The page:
Before the current child-obesity epidemic got started, Americans under 25 years old were, to a great degree, almost effortlessly fit. Mind you, we were more likely to down a six-pack than to sport one on our torsos. But that was a benefit of youth; we could consume what we wanted, eschew exercise, stay up late, and as long as we stayed out of trouble, chances were that we’d still be in decent shape.
Then we turned 30, and everything started to change. The difference was subtle at first, but it accelerated. Weight gain, rising blood pressure, weaker muscles, brittle bones, all were inevitable if we did nothing about it. I went from being thin to, as my mother kindly put it, “stocky.”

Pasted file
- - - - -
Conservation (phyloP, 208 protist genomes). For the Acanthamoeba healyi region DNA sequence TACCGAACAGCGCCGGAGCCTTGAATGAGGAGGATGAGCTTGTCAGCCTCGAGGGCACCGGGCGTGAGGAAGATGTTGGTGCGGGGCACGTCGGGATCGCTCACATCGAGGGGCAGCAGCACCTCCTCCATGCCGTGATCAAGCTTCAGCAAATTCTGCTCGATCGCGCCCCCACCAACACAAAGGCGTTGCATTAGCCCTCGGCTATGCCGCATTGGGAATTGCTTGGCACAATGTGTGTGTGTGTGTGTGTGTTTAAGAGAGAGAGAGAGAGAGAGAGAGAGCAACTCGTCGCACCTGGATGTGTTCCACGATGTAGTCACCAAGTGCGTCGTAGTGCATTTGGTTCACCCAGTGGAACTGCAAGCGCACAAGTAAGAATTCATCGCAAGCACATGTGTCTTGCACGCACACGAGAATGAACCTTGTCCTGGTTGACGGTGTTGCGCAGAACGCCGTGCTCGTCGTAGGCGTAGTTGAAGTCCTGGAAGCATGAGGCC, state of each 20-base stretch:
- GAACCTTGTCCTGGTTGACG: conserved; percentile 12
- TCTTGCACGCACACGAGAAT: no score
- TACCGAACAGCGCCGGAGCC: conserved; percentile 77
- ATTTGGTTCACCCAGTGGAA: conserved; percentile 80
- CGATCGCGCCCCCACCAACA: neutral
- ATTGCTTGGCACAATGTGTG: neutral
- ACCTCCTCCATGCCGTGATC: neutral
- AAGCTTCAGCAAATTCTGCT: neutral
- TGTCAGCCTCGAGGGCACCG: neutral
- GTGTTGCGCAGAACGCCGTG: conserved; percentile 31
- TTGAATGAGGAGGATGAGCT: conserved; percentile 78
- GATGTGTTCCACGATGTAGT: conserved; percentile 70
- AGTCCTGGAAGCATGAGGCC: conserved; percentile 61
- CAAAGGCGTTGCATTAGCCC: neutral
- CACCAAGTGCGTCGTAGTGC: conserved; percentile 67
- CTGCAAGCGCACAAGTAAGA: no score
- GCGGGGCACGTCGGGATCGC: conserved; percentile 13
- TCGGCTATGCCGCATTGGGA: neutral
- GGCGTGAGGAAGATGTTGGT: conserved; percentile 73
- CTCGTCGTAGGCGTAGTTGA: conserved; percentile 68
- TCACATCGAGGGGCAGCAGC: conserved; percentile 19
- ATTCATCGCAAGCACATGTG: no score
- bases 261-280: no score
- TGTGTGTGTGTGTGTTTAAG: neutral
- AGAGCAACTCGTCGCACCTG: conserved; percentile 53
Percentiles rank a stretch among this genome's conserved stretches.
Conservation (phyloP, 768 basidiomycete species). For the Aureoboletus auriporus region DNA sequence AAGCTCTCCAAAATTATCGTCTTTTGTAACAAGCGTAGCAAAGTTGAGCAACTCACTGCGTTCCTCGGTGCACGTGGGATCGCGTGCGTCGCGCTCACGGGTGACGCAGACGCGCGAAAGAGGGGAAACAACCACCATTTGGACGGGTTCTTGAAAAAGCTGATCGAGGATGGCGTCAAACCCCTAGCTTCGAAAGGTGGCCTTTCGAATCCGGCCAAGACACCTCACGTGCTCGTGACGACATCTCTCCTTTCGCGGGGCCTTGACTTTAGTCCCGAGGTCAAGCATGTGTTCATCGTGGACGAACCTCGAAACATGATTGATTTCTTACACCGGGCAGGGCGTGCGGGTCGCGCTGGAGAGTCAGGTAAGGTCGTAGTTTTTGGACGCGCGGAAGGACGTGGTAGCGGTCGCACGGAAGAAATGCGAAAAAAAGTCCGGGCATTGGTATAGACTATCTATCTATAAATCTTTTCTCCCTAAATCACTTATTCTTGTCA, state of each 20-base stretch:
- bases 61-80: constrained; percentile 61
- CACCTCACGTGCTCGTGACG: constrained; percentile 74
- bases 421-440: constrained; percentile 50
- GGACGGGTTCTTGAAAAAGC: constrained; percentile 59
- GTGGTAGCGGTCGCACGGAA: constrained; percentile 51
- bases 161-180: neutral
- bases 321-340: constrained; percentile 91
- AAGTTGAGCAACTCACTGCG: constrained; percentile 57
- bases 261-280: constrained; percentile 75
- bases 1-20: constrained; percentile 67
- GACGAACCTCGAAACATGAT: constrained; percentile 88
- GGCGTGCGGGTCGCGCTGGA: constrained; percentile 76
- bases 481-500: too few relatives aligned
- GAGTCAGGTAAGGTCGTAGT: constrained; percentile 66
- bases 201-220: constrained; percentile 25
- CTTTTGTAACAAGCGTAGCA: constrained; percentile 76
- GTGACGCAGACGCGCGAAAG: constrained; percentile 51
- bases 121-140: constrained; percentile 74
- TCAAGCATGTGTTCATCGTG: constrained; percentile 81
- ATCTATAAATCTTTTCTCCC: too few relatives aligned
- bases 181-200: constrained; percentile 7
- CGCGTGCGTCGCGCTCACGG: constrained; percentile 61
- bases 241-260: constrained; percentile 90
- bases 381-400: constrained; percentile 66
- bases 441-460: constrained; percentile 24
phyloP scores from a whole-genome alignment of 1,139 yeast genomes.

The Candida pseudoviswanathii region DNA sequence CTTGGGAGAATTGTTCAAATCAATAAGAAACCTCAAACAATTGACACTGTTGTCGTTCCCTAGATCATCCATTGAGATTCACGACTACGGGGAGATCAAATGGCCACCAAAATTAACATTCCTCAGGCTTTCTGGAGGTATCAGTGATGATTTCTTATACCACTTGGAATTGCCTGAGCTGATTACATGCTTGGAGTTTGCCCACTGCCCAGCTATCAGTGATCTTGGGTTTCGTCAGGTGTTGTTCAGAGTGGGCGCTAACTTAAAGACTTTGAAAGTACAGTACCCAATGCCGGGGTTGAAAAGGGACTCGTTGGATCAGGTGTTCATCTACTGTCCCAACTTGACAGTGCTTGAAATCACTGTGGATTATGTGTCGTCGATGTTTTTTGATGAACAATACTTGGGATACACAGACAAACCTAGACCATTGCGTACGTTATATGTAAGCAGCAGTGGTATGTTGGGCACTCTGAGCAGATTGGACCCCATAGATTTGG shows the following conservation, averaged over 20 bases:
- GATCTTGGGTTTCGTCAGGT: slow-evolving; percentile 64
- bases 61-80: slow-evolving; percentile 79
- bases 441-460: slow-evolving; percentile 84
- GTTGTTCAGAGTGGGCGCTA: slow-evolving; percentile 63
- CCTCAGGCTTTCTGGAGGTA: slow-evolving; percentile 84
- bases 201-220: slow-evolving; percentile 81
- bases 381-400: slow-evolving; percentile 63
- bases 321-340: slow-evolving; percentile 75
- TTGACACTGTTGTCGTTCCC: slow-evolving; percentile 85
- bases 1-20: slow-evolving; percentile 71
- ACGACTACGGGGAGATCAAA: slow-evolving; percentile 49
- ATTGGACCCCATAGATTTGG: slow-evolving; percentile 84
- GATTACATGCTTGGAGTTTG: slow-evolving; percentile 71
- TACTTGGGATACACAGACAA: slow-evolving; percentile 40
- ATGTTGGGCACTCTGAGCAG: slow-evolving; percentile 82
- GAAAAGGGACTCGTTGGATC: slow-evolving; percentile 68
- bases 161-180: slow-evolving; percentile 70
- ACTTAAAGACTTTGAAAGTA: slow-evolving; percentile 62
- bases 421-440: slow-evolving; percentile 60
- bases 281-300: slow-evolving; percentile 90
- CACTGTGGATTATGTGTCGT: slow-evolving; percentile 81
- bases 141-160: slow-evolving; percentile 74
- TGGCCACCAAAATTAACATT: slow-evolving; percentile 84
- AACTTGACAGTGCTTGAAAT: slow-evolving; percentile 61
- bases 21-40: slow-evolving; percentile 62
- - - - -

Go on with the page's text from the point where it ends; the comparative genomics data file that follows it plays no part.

Losing weight is a daunting prospect for the typical deskbound adult. As we get older, even the healthiest among us have to go out of their way to eat right (but not too much) and exercise if they want to maintain a decent level of health and fitness. The trick, in my view, is to integrate the right behavior into one’s lifestyle, so it doesn’t seem like such a sacrifice.
Keep reading — Losing Weight: Yes We Can